Thoughts on writing: Lessons from academic papers

Over the years, I’ve written around twenty papers published in academic journals (under my real name–Oliver Buckram is a pen name), plus various book chapters and other work. I’ve written referee reports or served as a discussant for dozens more papers written by my colleagues.  And of course I’ve seen many student papers in my role as advisor and grader. What have I learned that’s relevant to writing fiction?

Kill your darlings

In an academic paper, you’re striving to communicate a set of ideas or facts to the reader. In fiction, you’re striving to communicate emotions, theme, and plot. In both cases, you need to ruthlessly remove irrelevant material that detracts from the unity of purpose.  It doesn’t matter how long you worked on the irrelevant material, or how hard it was to obtain the data.

When revising academic papers, the life cycle of unnecessary material goes like this: I realize section 5.2 is really irrelevant, so I shrink it a paragraph.  Later it becomes a sentence. Then a footnote. Then the footnote goes to footnote heaven.

It’s not about you

Newly minted Ph.D.’s often write papers that say “I ran regression X. Then I realized that regression Y was better. So here is regression Y.” News flash: no one cares. We just want to know what the truth is.  So, skip your personal odyssey and just give us regression Y.

Similarly, in fiction, the reader doesn’t care which character was originally the protagonist, or which scene you particularly enjoyed writing. They just want a good story (see: Darlings, Kill Your).

What is the point?

Bad academic papers often take the following form. The author discusses some ideas vaguely. He runs some inconclusive regressions which he explains poorly. He then concludes, summarizing how he “examined” the topic and “explored” the data, with possible mention of “complexities” or “important variables”.

You need to have a point. If you don’t have a point, don’t write a paper. Often, it is possible to detect pointlessness in the paper’s abstract or conclusion. 

Similarly, in fiction, the story needs to be about something: an event, a decision, a realization. Too many stories meander hither and yon, and then eventually peter out.

Be vivid and tangible

In academic papers, you need to translate statistical results into specific, usable form. Often the best way to do this is graphically, using a scatter plot, for example. Boring and abstract: variable X is positively correlated with variable Y.  Vivid and tangible: look at this neat graph of X on Y! Boring and abstract: the regression coefficient on variable Y is 0.03.  Vivid and tangible: A one-standard deviation increase in variable Y results in five thousand dollars of additional annual salary for the average worker.

In fiction, ideas, theme, and characterization are communicated through specific images, actions, and dialog. Boring and abstract: Joe was annoyed at Fred. Vivid and tangible: Joe glared at Fred and stormed out, slamming the door behind him.

Get feedback

Your writing can be improved by getting feedback from trusted readers. In academia, we do this in many ways: by presenting papers in seminars and conferences, sending it to colleagues around the world, and through the publication process. In fiction, opportunities for feedback are fewer and generally less formal, coming from writing groups and writing friends.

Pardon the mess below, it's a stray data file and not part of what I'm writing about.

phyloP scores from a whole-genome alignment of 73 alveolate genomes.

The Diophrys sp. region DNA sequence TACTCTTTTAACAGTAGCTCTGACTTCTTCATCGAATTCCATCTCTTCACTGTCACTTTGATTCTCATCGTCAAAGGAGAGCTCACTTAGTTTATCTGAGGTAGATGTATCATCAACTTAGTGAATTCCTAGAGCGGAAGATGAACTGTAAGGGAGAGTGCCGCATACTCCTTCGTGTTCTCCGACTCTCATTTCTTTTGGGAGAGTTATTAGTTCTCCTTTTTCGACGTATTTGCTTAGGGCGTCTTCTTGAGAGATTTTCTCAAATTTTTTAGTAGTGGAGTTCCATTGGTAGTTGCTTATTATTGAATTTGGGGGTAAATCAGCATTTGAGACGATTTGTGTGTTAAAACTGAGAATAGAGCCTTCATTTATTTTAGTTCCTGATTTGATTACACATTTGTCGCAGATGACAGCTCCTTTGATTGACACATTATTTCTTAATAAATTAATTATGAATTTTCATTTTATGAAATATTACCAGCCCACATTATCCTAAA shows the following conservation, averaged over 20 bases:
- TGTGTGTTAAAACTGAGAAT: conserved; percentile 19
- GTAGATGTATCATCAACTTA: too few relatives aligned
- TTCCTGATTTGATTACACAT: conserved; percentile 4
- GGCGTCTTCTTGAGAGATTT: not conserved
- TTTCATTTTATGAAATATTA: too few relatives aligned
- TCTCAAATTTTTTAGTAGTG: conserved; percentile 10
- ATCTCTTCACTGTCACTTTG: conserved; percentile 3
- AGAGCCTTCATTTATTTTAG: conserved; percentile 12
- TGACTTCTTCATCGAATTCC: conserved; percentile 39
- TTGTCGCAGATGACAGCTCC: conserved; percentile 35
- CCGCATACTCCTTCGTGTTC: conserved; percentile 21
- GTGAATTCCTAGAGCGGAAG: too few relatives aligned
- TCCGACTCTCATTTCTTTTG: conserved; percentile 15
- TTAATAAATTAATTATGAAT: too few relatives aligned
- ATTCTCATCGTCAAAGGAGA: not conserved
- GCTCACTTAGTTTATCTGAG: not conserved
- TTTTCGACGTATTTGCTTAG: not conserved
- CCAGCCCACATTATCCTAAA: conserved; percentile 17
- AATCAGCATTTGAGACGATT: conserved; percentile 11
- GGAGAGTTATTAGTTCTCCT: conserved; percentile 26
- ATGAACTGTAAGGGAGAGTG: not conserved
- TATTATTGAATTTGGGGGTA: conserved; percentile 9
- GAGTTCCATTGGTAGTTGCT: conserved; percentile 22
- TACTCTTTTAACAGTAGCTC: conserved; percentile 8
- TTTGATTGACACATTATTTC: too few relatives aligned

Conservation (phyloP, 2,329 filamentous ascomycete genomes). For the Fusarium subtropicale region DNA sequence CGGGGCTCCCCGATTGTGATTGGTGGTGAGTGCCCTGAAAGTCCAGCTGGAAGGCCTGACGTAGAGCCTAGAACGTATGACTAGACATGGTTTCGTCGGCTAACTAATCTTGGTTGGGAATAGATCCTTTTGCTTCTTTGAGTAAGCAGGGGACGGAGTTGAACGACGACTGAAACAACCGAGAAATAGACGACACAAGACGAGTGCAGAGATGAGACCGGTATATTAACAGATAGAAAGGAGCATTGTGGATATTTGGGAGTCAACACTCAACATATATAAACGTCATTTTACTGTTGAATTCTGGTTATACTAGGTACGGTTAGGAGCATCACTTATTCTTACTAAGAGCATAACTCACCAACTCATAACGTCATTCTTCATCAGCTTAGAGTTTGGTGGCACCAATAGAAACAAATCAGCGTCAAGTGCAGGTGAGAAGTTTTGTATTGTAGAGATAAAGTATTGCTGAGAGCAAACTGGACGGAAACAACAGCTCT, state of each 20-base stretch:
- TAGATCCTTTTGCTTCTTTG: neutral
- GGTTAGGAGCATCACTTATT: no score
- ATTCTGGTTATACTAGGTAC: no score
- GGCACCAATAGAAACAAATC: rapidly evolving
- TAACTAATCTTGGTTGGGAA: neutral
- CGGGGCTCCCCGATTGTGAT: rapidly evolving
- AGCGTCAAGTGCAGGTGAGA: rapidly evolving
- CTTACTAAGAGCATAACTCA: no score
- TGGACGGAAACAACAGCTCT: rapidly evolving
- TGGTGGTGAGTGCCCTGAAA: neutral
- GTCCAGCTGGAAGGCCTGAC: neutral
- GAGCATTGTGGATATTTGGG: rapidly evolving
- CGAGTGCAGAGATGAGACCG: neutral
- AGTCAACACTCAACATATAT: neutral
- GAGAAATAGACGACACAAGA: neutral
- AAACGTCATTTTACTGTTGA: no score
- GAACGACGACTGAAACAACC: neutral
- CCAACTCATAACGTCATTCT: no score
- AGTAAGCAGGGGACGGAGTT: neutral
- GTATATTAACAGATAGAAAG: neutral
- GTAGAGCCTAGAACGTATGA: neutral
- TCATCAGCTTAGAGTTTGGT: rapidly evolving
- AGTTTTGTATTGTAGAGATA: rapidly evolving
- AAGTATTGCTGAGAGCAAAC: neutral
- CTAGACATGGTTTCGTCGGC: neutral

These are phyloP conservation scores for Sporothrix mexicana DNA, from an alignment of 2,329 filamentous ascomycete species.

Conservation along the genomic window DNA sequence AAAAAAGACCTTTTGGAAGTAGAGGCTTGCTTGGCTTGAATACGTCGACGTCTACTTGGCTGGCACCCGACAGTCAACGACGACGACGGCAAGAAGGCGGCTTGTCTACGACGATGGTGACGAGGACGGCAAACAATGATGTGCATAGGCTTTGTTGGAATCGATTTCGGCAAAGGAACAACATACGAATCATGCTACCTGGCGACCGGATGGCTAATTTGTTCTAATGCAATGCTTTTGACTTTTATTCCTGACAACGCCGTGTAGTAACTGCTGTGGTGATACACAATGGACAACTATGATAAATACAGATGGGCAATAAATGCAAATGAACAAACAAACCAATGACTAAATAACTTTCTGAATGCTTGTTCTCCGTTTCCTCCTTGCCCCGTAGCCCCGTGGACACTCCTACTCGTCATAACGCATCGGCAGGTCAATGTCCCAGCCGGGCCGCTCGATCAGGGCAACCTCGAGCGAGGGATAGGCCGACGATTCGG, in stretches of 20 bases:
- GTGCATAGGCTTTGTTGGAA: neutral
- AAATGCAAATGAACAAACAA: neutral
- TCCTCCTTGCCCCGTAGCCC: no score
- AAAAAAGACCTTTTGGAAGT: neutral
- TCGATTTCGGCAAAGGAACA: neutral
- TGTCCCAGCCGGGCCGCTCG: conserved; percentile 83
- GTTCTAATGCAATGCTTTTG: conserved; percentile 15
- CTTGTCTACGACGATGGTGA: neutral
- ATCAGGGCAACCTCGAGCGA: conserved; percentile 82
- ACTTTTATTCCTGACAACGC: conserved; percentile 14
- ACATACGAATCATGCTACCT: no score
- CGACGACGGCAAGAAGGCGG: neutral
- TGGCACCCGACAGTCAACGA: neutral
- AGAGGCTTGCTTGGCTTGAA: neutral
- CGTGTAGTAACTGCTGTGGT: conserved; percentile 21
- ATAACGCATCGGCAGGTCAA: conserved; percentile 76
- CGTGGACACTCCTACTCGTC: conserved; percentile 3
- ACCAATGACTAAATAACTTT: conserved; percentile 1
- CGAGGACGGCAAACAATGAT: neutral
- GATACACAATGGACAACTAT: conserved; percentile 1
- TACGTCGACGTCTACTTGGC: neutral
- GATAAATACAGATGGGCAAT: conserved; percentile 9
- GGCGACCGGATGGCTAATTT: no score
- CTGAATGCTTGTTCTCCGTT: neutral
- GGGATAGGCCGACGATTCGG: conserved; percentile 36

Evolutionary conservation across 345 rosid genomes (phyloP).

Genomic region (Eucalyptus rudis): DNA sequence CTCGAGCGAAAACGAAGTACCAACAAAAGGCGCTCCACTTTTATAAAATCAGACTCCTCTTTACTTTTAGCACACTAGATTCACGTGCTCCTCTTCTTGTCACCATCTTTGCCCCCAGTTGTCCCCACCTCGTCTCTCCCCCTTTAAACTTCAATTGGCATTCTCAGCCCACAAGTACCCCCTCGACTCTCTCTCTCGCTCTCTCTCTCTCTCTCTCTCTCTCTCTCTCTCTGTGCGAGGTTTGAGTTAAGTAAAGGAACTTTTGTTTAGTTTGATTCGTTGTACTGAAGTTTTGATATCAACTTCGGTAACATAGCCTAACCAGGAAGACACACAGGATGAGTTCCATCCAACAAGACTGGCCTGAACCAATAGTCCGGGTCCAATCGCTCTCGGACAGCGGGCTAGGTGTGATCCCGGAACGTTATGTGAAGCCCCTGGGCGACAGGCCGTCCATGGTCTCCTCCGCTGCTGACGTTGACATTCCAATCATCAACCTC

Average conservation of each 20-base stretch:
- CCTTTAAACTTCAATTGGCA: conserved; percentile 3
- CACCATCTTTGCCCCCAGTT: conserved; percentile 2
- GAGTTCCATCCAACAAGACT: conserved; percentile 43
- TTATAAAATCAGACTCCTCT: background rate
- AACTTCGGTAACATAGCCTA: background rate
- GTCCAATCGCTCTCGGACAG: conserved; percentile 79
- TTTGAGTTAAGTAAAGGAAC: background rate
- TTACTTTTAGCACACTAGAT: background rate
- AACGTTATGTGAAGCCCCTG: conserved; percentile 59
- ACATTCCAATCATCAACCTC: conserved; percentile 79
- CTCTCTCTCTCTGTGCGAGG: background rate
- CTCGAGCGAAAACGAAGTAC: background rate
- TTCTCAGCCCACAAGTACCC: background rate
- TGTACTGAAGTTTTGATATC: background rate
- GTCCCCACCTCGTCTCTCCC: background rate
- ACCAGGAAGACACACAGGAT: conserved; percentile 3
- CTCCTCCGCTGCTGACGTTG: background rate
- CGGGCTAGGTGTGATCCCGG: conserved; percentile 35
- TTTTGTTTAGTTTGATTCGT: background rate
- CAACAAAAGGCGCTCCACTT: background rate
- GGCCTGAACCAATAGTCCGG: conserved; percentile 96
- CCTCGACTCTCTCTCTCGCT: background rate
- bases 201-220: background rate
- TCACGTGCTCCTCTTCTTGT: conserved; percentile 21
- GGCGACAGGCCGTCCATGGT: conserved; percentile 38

The publication process for fiction is much, much more fun than for academic papers, for two reasons. First, in academia, papers must go through an often-excruciating refereeing process, where two or three anonymous colleagues/rivals/idiots demand various changes to your manuscript. In fiction, in contrast, friendly editors make helpful suggestions.  Second, academic journals do not pay their authors.  Instead, the authors pay the journal in the form of submission fees (one journal in my field charges $600), although these fees are typically an expense that is paid by the author’s university.

Have a goal

Students often crash and burn in the following manner. They decide to write a paper on topic X.  They go out and collect data on X, which takes them many months. A week before the paper is due, they sit down to write the paper. Problem: they don’t have a point. They have the data, but don’t know what to do with it.

They’ve done things in the wrong order. Ideally, you should start out with hypothesis Y. How can we test Y? Then you figure out what data is needed to test the hypothesis.

Now, your goal is allowed to change over time. But you do need to have a goal. And you shouldn’t do a ton of work on the data without a clear idea of how that work will ultimately advance your goal of testing an interesting hypothesis.

Similarly, in fiction, it is not enough to just have an idea (what if the internet is secretly made of cheese?). You also need to have a character and a dramatic situation (perhaps a cheesemaker stumbles upon the truth). If you can’t think of a way to use your idea, move on to the next one.

You don’t know it until you write it

In research, I often find that the process of writing itself adds great clarity. For example, I make a complicated table of results, then when I am writing up the results, I realize that I’ve missed something basic.  For example, I write the sentence “Row 5 of Table IV proves that XYZ is true.”  Then I realize that the sentence is untrue, and that I need to do something different to test XYZ.

In fiction, the same holds true. Characters may surprise you. Things which work in your head don’t work on the page. The process of writing is a process of discovery.

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